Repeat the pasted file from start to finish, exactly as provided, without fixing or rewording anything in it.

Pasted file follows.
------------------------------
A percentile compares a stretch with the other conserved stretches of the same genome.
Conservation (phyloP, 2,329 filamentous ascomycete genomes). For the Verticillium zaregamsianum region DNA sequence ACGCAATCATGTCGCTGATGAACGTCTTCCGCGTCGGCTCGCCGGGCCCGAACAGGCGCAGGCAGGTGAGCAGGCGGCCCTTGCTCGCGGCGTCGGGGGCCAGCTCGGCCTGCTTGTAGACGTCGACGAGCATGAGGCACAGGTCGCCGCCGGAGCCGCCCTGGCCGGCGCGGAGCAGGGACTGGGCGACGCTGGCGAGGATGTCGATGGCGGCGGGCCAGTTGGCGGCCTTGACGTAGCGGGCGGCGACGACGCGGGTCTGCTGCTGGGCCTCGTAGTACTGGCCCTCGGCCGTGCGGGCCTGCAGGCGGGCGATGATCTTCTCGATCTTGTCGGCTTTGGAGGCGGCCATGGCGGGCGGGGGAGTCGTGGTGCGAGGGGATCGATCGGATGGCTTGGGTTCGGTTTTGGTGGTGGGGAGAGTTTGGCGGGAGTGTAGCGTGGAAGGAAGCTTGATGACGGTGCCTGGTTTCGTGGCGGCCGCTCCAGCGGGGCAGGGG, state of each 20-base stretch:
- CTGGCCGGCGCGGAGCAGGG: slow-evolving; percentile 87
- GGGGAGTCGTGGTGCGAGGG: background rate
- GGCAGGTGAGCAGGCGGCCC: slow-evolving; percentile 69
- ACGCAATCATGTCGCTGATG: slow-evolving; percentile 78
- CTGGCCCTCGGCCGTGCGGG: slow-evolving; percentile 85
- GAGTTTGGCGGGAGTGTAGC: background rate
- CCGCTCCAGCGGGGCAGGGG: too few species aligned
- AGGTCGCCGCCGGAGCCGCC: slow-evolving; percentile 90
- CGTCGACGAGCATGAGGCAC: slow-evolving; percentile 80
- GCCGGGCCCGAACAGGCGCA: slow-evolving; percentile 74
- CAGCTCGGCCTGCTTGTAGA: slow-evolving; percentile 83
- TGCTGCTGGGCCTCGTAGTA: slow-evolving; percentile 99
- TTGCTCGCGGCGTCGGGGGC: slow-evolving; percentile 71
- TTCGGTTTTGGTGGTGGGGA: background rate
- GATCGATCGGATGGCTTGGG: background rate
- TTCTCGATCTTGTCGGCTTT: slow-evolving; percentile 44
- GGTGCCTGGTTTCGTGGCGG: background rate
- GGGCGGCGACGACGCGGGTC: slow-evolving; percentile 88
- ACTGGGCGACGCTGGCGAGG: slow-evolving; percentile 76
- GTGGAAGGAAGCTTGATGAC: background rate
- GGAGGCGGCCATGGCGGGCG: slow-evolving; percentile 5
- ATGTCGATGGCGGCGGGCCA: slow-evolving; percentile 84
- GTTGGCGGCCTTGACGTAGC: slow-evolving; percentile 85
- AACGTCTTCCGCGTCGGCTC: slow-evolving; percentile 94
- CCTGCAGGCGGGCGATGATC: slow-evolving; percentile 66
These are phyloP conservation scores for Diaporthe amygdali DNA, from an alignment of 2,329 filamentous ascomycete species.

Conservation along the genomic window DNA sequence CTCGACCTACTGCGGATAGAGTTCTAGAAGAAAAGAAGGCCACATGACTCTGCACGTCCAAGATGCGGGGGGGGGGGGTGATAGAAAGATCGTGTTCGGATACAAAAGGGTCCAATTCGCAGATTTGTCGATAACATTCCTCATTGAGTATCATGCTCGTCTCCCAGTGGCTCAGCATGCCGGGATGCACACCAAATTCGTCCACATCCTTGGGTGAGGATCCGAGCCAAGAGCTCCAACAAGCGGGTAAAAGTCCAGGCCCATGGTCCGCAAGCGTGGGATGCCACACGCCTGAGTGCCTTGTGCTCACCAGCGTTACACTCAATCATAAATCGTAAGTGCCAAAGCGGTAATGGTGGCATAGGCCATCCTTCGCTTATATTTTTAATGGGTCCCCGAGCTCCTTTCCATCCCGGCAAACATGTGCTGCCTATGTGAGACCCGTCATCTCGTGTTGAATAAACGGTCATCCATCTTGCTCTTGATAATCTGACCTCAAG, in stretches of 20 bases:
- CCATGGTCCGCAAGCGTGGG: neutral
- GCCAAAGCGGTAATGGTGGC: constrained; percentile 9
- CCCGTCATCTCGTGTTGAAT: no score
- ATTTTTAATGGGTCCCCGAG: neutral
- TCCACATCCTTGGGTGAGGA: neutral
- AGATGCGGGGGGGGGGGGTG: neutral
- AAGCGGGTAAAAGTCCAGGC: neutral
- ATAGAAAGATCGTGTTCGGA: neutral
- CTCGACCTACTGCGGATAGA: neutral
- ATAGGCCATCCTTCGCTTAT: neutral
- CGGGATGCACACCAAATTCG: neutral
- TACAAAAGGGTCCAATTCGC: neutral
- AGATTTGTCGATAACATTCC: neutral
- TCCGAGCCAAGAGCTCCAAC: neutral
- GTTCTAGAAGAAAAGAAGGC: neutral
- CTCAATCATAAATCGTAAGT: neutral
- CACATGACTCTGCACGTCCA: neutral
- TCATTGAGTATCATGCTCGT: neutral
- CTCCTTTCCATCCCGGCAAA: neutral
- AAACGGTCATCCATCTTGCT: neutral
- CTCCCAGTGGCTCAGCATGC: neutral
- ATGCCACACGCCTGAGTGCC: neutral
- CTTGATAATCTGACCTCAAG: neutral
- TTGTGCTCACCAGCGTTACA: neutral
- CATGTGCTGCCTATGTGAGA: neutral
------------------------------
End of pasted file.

A percentile compares a stretch with the other conserved stretches of the same genome.
Conservation (phyloP, 2,329 filamentous ascomycete genomes). For the Verticillium zaregamsianum region DNA sequence ACGCAATCATGTCGCTGATGAACGTCTTCCGCGTCGGCTCGCCGGGCCCGAACAGGCGCAGGCAGGTGAGCAGGCGGCCCTTGCTCGCGGCGTCGGGGGCCAGCTCGGCCTGCTTGTAGACGTCGACGAGCATGAGGCACAGGTCGCCGCCGGAGCCGCCCTGGCCGGCGCGGAGCAGGGACTGGGCGACGCTGGCGAGGATGTCGATGGCGGCGGGCCAGTTGGCGGCCTTGACGTAGCGGGCGGCGACGACGCGGGTCTGCTGCTGGGCCTCGTAGTACTGGCCCTCGGCCGTGCGGGCCTGCAGGCGGGCGATGATCTTCTCGATCTTGTCGGCTTTGGAGGCGGCCATGGCGGGCGGGGGAGTCGTGGTGCGAGGGGATCGATCGGATGGCTTGGGTTCGGTTTTGGTGGTGGGGAGAGTTTGGCGGGAGTGTAGCGTGGAAGGAAGCTTGATGACGGTGCCTGGTTTCGTGGCGGCCGCTCCAGCGGGGCAGGGG, state of each 20-base stretch:
- CTGGCCGGCGCGGAGCAGGG: slow-evolving; percentile 87
- GGGGAGTCGTGGTGCGAGGG: background rate
- GGCAGGTGAGCAGGCGGCCC: slow-evolving; percentile 69
- ACGCAATCATGTCGCTGATG: slow-evolving; percentile 78
- CTGGCCCTCGGCCGTGCGGG: slow-evolving; percentile 85
- GAGTTTGGCGGGAGTGTAGC: background rate
- CCGCTCCAGCGGGGCAGGGG: too few species aligned
- AGGTCGCCGCCGGAGCCGCC: slow-evolving; percentile 90
- CGTCGACGAGCATGAGGCAC: slow-evolving; percentile 80
- GCCGGGCCCGAACAGGCGCA: slow-evolving; percentile 74
- CAGCTCGGCCTGCTTGTAGA: slow-evolving; percentile 83
- TGCTGCTGGGCCTCGTAGTA: slow-evolving; percentile 99
- TTGCTCGCGGCGTCGGGGGC: slow-evolving; percentile 71
- TTCGGTTTTGGTGGTGGGGA: background rate
- GATCGATCGGATGGCTTGGG: background rate
- TTCTCGATCTTGTCGGCTTT: slow-evolving; percentile 44
- GGTGCCTGGTTTCGTGGCGG: background rate
- GGGCGGCGACGACGCGGGTC: slow-evolving; percentile 88
- ACTGGGCGACGCTGGCGAGG: slow-evolving; percentile 76
- GTGGAAGGAAGCTTGATGAC: background rate
- GGAGGCGGCCATGGCGGGCG: slow-evolving; percentile 5
- ATGTCGATGGCGGCGGGCCA: slow-evolving; percentile 84
- GTTGGCGGCCTTGACGTAGC: slow-evolving; percentile 85
- AACGTCTTCCGCGTCGGCTC: slow-evolving; percentile 94
- CCTGCAGGCGGGCGATGATC: slow-evolving; percentile 66
These are phyloP conservation scores for Diaporthe amygdali DNA, from an alignment of 2,329 filamentous ascomycete species.

Conservation along the genomic window DNA sequence CTCGACCTACTGCGGATAGAGTTCTAGAAGAAAAGAAGGCCACATGACTCTGCACGTCCAAGATGCGGGGGGGGGGGGTGATAGAAAGATCGTGTTCGGATACAAAAGGGTCCAATTCGCAGATTTGTCGATAACATTCCTCATTGAGTATCATGCTCGTCTCCCAGTGGCTCAGCATGCCGGGATGCACACCAAATTCGTCCACATCCTTGGGTGAGGATCCGAGCCAAGAGCTCCAACAAGCGGGTAAAAGTCCAGGCCCATGGTCCGCAAGCGTGGGATGCCACACGCCTGAGTGCCTTGTGCTCACCAGCGTTACACTCAATCATAAATCGTAAGTGCCAAAGCGGTAATGGTGGCATAGGCCATCCTTCGCTTATATTTTTAATGGGTCCCCGAGCTCCTTTCCATCCCGGCAAACATGTGCTGCCTATGTGAGACCCGTCATCTCGTGTTGAATAAACGGTCATCCATCTTGCTCTTGATAATCTGACCTCAAG, in stretches of 20 bases:
- CCATGGTCCGCAAGCGTGGG: neutral
- GCCAAAGCGGTAATGGTGGC: constrained; percentile 9
- CCCGTCATCTCGTGTTGAAT: no score
- ATTTTTAATGGGTCCCCGAG: neutral
- TCCACATCCTTGGGTGAGGA: neutral
- AGATGCGGGGGGGGGGGGTG: neutral
- AAGCGGGTAAAAGTCCAGGC: neutral
- ATAGAAAGATCGTGTTCGGA: neutral
- CTCGACCTACTGCGGATAGA: neutral
- ATAGGCCATCCTTCGCTTAT: neutral
- CGGGATGCACACCAAATTCG: neutral
- TACAAAAGGGTCCAATTCGC: neutral
- AGATTTGTCGATAACATTCC: neutral
- TCCGAGCCAAGAGCTCCAAC: neutral
- GTTCTAGAAGAAAAGAAGGC: neutral
- CTCAATCATAAATCGTAAGT: neutral
- CACATGACTCTGCACGTCCA: neutral
- TCATTGAGTATCATGCTCGT: neutral
- CTCCTTTCCATCCCGGCAAA: neutral
- AAACGGTCATCCATCTTGCT: neutral
- CTCCCAGTGGCTCAGCATGC: neutral
- ATGCCACACGCCTGAGTGCC: neutral
- CTTGATAATCTGACCTCAAG: neutral
- TTGTGCTCACCAGCGTTACA: neutral
- CATGTGCTGCCTATGTGAGA: neutral